I know the title is a bit misleading, I guess it might not be possible to release software as open source with this restriction, so the question is how I should license the following scenario:

I want to release one or more software tools (SDK etc) that has a specific purpose. One of the points behind the whole project idea, is that everyone should use the same API because that benifits the other people using the same tools. Might sound a bit cryptic, but I guess you understand the point.

Other than that, I want the project to be like a normal open source project (MIT/BSD license). Sharing, contributing, no problem. People can even copy the tools and modify them if they want. The only important thing is that they still use the given API for backend requests, at least in any open environment (production), having a local API for testing/developing is no problem.

The goal is to keep the benifits of using the same API, instead of anyone trying to set up their own API for the same purpose, splitting up the project and thereby the benifits for the end users.

Sort of like if Facebook released all their frontend code, allowing people to make their own FB app, only demanding that people use their API instead of setting up their own, so the database of users are not split up.

What would be a possible licensing for a project like this?


If there is no way to release an open source project with the described restriction, how about the following:

I copy the text of an open source license (like BSD), and add a clause for the described API rule. I don't refer to the license as BSD, only use the same text as a template. In the project Readme/docs, I would of course explain that it is not a standard open source project, and refer to the license file. Would that be OK in regards to whatever case where the project license would be relevant?

  • 1
    So basically, you've got a sort of Web service, and you want to release your API/SDK on condition that people use your web service?
    – Zizouz212
    Nov 2, 2015 at 12:56
  • The project is a little more than a web service, but that is more or less it, yes. I want to open source a project, but make sure it could not be divided into multiple smaller setups some time in the future.
    – henit
    Nov 2, 2015 at 13:01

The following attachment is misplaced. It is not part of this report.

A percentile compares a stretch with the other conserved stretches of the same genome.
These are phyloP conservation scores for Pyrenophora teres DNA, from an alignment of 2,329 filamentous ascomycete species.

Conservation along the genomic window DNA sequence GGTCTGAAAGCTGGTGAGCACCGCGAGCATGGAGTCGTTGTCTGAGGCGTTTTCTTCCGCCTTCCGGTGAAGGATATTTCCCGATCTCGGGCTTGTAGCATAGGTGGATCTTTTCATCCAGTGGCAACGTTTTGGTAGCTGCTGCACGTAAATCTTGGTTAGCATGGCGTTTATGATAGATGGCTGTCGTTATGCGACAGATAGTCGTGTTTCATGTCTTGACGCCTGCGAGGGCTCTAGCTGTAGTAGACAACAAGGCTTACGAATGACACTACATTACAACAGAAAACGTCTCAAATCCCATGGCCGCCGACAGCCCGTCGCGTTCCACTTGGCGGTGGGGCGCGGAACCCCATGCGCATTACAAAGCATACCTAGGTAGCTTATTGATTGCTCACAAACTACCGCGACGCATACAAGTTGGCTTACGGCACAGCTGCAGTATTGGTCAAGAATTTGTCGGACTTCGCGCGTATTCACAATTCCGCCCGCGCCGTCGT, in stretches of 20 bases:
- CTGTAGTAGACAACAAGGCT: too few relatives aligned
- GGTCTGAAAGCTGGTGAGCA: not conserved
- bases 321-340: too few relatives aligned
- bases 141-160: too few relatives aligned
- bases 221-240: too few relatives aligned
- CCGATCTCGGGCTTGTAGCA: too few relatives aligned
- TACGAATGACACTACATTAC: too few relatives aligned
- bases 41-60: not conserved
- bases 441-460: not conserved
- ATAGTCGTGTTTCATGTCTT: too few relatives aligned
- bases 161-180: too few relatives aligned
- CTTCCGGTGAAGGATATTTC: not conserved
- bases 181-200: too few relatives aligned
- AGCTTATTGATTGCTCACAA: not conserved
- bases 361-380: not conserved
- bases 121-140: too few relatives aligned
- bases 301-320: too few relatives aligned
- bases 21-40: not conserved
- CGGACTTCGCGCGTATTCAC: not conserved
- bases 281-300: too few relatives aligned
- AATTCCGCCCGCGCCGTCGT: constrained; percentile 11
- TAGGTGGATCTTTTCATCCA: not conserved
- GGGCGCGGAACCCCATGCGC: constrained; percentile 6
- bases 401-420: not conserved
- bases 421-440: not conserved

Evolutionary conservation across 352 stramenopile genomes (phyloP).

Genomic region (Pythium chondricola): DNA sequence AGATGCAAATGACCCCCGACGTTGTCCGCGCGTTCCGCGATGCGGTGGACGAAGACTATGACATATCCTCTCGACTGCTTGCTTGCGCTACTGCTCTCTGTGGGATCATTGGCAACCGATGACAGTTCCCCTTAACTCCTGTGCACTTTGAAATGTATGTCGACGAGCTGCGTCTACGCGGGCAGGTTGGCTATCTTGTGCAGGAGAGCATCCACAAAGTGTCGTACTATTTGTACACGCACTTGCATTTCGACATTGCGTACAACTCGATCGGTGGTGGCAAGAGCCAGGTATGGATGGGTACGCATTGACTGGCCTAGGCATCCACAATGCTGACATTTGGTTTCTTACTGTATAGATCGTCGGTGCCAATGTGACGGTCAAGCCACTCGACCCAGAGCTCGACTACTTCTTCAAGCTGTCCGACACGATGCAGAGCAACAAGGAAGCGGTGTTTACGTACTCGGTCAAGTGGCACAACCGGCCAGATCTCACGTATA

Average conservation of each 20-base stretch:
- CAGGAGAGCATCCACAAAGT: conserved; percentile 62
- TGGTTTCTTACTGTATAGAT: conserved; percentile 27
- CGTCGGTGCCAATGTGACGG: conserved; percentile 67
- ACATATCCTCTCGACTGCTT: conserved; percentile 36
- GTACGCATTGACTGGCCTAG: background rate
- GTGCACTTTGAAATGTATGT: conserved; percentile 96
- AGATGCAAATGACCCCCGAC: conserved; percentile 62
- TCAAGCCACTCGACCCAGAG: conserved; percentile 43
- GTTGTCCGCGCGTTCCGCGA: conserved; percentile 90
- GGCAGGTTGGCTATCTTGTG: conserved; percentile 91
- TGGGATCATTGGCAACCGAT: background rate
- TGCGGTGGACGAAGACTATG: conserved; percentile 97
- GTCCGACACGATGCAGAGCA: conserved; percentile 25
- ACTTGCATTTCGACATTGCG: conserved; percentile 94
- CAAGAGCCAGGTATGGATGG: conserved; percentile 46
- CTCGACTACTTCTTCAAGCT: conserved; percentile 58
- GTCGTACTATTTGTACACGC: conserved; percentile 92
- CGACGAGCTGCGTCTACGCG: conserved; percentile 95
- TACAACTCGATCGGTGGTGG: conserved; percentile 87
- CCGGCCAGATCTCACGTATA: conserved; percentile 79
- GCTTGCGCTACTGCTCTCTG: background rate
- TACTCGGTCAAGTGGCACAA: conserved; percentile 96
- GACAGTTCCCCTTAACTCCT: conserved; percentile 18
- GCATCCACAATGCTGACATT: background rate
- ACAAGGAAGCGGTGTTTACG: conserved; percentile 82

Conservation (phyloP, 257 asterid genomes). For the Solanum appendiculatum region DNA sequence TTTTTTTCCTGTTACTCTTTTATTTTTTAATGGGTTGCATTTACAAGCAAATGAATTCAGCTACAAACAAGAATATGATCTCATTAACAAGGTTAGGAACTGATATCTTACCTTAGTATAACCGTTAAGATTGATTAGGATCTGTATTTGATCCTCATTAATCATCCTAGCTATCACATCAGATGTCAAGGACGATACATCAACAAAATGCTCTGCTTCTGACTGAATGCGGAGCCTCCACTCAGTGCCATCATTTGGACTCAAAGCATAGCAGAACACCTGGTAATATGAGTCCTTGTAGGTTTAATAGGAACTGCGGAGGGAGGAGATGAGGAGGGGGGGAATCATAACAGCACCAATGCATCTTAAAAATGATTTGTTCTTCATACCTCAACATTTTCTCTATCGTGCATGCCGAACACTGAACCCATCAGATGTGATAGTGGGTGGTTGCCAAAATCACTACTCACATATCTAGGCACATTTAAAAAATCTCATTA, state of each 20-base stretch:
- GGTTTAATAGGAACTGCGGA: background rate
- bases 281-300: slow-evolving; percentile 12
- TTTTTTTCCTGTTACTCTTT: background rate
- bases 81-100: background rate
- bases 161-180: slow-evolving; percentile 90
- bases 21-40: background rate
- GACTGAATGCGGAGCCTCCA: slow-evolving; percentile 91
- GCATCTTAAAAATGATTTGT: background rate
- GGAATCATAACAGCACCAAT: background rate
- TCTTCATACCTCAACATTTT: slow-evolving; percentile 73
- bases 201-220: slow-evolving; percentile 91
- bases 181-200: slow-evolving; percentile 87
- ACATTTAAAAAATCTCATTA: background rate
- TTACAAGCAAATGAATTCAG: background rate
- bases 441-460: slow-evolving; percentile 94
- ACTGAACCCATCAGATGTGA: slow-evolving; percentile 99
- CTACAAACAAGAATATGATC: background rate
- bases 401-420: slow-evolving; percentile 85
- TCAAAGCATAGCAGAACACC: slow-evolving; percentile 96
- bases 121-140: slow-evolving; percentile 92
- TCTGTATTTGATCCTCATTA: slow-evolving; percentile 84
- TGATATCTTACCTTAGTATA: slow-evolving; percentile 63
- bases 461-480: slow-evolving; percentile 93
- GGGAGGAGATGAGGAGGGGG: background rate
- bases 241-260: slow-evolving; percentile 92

• 4
    I believe the best way to do this is to just make sure that your offering is the best (easiest to use, best documented, ...) all around. If not, if it falls short somehow, somebody will come out with an alternative.
    – vonbrand
    Nov 2, 2015 at 16:22
  • 1
    What you could possibly do would be to develop that API to link against this website, and make this under the AGPL, or a strong copyleft license, so that if people do make changes, they would have to make it open source as well. That might be a good deterrent, but I personally find it against the spirit of open source. There are of course, various exceptions that you could use.
    – Zizouz212
    Nov 4, 2015 at 1:56

1 Answer 1


This would not be open source. The open source definition mandates:

  1. No Discrimination Against Fields of Endeavor

Using your software for interfacing with a competing backend service is such a field of endeavor.

You are of course free to create an own crayon license based on the BSD or MIT license which forbids interfacing with any API not hosted by you. It's your work and you alone can decide who can use it and for what. But when you make use of your copyright in this way, please do not call it open source.

  • Open source is clearly a misnomer.
    – user15474
    Aug 10, 2019 at 13:36
  • 1
    @derik I'm sorry, but that's how it is defined. Not liking the facts explained in an answer is no reason to downvote it.
    – Philipp
    Aug 10, 2019 at 15:47

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